The Nelson Mail reports:
The Local Government Commission has approved the draft reorganisation scheme for Nelson and Tasman, paving the way for the two local authorities to merge by the end of the year.
The new council, to be called Nelson Tasman District Council, would have a mayor and 16 members. All staff of both councils, apart from the chief executives, would transfer to the new council, to be headquartered in Richmond.
It’s good to see local authorities in Nelson and Tasman being pro-active about how to improve local government in their area. I wish our politicians in Wellington would do the same.
The Dom Post reports from earlier this week:
Wellington’s smaller cities could “wither away and die” if councils in the region are not restructured.
The warning comes from a group who have launched a website encouraging debate on local government amalgamation in the Wellington region.
The Shape the Future website was launched in response to a lack of action by politicians.
The aim of the campaign was to encourage ratepayers to voice their views on the future of local government in the region.
The website’s founding sponsors are Bob Francis, the former mayor of Masterton and current chairman of the Wairarapa District Health Board, Porirua city councillor Ken Douglas, Wellington accountant John Shewan, community sector representative and Owhiro Bay resident Vivien Maidaborn and Paraparaumu company director Norrey Simmons.
Mr Douglas, who has been a councillor in Porirua since 1998, said the current debate on whether councils in the region should be consumed by a super-city had missed the point.
Instead, discussion should be about purpose not structure.
“I’m supporting this approach about the need for rationalisation because if we don’t then places like Porirua will essentially just wither away and die.”
I’m with Ken Douglas on this issue. In fact I’ve gone to the Shape The Future website and signed up as a supporter. I note other supporters include the Mayor of Porirua Nick Leggett, former Labour Minister Steve Maharey, NZer of the Year Sir Paul Callaghan so it is a diverse group of supporters politically. I encourage readers who support change, signing up as supporters and engaging on what that change should be.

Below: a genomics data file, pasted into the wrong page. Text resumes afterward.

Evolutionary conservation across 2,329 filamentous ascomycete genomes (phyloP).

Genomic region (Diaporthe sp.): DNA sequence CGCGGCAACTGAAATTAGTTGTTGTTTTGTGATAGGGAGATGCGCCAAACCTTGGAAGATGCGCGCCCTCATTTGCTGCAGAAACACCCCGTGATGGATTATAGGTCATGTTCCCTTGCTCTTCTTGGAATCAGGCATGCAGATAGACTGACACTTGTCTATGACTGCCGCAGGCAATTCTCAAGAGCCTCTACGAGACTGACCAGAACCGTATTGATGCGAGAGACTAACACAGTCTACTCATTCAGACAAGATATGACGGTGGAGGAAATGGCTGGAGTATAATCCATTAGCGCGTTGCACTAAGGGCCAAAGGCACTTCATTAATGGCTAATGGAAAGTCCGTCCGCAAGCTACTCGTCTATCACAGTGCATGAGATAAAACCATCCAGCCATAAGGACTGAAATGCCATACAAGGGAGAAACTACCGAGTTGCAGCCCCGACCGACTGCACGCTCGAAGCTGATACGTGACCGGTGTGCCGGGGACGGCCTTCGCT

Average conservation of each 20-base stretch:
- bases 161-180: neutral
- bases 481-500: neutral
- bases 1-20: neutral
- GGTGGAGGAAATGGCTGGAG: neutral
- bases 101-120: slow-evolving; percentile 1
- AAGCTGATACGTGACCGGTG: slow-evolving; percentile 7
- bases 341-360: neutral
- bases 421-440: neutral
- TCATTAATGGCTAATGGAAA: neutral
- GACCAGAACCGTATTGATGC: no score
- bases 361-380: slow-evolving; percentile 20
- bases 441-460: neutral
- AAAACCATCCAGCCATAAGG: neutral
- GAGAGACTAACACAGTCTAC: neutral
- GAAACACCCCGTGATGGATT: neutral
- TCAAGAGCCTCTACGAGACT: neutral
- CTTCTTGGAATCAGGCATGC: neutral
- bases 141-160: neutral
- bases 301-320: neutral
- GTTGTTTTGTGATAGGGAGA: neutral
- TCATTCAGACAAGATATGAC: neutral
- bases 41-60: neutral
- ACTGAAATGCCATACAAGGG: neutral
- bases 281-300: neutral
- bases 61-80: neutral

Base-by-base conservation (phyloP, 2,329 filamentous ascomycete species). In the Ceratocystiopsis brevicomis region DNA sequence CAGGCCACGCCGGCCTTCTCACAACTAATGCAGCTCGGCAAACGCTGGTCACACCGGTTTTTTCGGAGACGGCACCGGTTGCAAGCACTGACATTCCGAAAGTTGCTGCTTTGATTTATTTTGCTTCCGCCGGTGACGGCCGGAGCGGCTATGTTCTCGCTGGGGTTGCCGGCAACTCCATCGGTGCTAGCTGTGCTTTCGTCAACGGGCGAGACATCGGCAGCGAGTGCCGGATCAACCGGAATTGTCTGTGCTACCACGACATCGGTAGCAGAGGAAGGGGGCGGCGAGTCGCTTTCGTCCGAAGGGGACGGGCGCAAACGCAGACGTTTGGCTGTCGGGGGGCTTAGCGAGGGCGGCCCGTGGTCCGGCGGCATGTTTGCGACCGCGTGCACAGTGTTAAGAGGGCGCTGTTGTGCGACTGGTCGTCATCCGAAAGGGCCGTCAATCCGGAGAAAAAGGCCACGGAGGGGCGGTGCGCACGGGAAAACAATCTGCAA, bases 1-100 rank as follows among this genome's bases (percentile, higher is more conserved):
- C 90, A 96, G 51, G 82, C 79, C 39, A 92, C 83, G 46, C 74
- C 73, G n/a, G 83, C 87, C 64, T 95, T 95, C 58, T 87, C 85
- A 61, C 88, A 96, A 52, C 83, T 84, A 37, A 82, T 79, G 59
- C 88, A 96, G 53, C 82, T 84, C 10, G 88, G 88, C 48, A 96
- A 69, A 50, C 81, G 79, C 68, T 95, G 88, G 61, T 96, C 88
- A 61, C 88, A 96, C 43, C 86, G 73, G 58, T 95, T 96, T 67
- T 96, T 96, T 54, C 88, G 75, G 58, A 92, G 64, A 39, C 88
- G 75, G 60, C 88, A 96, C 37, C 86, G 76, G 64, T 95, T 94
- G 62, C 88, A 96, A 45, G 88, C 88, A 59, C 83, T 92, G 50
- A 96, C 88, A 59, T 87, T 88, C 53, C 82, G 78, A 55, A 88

Ken Douglas is right to say we should focus on purpose or functions, not structure. The structure should follow.
My thinking is:
- We should define what functions are best provided regionally – water, tourism, transport etc are obvious inclusions but there are more. Let’s debate them.
- Then we should state that all other functions should be decided or provided at a local level (not necessairly the same boundaries as current) – community facilities
- After we have worked out functions, then you look at structure issues such as whether the regional body and the local bodies should be seperate entities as at present, or part of one overall Council (as in Auckland). I think people would be keen to get details about how much money is spent on our nine current Councils communicating and liasing with each other, plus enforcing rules and even prosecuting each other.
- Then we would also look at where boundaries should be at the local level. If for example we decided that we should have one entity with a regional council and several community councils, then you might have three community councils covering the area of the current Wellington City. One for the CBD and neighbouring suburbs. One for the South-Eastern suburbs and one for the North-Western suburbs.
Many of the Mayors and current Councillors (not all) see any change as a threat to their tenure. That is why we should not leave the debate to them. That’s why I’m supporting the debate.
Tags: Local Body Politics